I am not sure how I missed the word on a couple of Diablo III e-books, but I did and I rectified the matter before I went on vacation. They were both super, super short, and I managed to read them on the plane rides to and from Colorado. Diablo III: Heroes Rise, Darkness Falls is a collection of short stories that takes place right before the star falls in the opening of Diablo III. The stories are as sweet as they are short, and they truly focus on the psychological horror that the game attempted to emulate, and yet did not because it’s too darn easy to skip through all the dialogue.
Many of the short stories are about the six classes available in the game, and how they became involved in the upcoming events for Diablo III. Several of them ended with the falling star and the main character heading off to New Tristram to check it out.
While those were fun to read, especially considering the genders the writers chose for each class, it was the last two stories that were the best out of the bunch. The last two take place in the world of Sanctuary right before the star fell, but they have nothing to do with the classes or even the main characters of Diablo III. These are two extremely twisted tales from this world that show how horrific Sanctuary truly is with the demons and angels constantly battling over it.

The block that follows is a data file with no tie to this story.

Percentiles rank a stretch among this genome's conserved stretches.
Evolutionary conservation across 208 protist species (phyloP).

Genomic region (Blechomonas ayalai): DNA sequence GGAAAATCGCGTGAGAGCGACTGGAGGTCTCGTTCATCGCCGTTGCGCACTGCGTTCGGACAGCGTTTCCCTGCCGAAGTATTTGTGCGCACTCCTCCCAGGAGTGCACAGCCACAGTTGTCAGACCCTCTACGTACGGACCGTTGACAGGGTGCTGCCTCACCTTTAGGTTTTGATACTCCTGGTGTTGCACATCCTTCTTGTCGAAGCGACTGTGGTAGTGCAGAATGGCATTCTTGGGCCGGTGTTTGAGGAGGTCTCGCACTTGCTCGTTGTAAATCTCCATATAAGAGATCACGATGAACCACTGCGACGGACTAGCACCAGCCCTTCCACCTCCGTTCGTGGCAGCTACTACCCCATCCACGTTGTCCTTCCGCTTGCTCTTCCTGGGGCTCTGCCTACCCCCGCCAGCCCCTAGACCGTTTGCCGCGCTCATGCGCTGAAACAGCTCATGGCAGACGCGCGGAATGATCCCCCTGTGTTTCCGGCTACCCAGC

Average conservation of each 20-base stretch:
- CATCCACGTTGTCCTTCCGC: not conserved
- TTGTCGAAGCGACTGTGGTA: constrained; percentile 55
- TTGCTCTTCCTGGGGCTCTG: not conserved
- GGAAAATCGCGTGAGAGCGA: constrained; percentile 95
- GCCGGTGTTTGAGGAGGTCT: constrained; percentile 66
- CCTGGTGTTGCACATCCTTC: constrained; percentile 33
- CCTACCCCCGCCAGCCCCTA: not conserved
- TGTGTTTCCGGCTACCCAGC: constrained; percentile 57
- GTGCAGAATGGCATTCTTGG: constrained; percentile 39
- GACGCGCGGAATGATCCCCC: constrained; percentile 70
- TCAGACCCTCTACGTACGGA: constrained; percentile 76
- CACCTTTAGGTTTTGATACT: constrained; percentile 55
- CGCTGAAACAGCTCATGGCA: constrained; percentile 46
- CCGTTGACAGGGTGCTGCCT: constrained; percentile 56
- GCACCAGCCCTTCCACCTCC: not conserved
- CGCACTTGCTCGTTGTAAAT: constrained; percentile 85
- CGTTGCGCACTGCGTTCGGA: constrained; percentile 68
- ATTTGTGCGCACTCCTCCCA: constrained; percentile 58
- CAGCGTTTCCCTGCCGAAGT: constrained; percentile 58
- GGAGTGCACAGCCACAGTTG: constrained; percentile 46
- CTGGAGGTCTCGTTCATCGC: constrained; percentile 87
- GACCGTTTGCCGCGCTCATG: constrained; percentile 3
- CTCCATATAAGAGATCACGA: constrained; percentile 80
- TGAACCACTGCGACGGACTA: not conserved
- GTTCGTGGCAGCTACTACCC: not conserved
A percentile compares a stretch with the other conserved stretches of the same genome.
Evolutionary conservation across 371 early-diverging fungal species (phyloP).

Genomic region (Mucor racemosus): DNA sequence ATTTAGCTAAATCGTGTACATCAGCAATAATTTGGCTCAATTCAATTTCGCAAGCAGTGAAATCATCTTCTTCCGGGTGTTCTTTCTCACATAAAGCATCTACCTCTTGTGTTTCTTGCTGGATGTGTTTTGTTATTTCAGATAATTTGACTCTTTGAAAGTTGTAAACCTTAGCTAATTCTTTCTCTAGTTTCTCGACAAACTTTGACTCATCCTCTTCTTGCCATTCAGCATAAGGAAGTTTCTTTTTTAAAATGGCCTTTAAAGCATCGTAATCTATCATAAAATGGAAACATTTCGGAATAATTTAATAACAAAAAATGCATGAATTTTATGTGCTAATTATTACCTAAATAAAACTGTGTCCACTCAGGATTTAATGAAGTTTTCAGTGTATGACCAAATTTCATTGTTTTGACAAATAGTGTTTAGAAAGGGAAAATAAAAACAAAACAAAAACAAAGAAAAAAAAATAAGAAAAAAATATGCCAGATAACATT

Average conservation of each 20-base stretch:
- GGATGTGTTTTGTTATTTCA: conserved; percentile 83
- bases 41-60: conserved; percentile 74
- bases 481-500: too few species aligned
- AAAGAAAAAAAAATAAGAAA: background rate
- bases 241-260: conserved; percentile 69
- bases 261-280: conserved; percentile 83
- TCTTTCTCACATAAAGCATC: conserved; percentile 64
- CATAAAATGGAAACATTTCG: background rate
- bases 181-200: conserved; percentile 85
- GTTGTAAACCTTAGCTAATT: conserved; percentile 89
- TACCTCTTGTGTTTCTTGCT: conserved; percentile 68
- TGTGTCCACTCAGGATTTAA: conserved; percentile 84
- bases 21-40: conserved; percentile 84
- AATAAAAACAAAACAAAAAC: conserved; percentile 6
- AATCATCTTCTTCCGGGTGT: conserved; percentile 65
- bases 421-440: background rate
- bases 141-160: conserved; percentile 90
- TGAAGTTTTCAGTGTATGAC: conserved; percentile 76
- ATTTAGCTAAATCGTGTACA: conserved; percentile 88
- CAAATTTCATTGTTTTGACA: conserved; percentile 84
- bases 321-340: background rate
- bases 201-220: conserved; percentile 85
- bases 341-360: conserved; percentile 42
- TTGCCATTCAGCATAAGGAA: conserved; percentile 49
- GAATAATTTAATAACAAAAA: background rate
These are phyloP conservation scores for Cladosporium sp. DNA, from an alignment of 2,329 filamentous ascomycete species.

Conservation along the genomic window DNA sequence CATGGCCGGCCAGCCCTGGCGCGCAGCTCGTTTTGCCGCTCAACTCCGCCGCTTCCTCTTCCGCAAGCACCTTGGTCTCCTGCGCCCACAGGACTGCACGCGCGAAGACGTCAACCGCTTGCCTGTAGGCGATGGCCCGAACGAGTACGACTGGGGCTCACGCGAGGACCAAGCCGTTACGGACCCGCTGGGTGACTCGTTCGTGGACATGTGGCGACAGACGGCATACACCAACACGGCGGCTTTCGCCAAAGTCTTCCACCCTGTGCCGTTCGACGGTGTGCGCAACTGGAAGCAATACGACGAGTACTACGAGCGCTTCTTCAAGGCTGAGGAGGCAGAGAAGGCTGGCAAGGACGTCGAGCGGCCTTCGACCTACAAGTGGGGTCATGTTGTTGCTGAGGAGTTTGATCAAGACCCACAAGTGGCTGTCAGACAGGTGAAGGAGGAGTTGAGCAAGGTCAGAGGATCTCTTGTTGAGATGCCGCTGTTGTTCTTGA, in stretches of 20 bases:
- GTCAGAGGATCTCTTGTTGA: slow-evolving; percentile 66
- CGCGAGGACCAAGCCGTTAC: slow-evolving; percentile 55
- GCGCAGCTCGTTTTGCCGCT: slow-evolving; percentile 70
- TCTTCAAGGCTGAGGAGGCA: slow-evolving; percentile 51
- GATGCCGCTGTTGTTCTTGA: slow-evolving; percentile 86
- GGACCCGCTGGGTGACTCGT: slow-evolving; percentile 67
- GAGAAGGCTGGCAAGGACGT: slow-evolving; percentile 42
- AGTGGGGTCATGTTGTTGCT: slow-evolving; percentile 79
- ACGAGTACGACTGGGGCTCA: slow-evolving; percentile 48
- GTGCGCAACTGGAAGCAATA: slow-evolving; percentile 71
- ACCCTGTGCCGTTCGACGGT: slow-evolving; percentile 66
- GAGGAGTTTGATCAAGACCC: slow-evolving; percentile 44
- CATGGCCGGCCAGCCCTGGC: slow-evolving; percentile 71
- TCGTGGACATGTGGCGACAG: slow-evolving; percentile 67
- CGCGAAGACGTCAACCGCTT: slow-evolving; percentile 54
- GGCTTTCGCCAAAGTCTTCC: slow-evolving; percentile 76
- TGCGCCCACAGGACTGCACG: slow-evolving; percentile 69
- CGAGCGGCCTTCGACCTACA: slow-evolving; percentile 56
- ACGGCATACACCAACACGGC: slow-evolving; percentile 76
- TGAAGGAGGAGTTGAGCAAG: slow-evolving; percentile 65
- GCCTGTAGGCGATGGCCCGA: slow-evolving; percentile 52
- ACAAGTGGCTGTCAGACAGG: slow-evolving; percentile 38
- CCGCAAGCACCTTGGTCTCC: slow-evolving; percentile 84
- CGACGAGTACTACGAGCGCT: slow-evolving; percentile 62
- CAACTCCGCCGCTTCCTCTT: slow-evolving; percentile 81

“Theatre Macabre: The Dark Exile” really explores the psychological horrors of Sanctuary, and taps into the king of all psychological horror–Edgar Allen Poe. I personally compare this story to “Telltale Heart”, but it’s definitely not a copy of Poe’s famous short story. Definite inspiration from Poe and his tale, but there’s more than enough Diablo to make it unique, and almost more terrifying.
“The Hunger” is not psychologically horrifying, but it’s more of the gory horror Diablo III presents at every turn. Remember those barrels of heads in the Mad King’s castle? The undead minions that could still crawl toward you even with their bottom halves missing, entrails dangling and all? “The Hunger” is the most visceral of all of the short stories, and probably should be avoided if you have a queasy stomach. There’s no way I could have read this one while pregnant, when I couldn’t handle gory violence in the slightest without getting sick.
While Heroes Rise, Darkness Falls is not required reading for the Diablo III game, it’s a nifty little insight into the world of Sanctuary that can be read at any point. No other books are necessary before delving into this short collection. That said, I cannot recommend this e-book enough for those who enjoy the Diablo-verse, or who enjoy psychological horrors, period.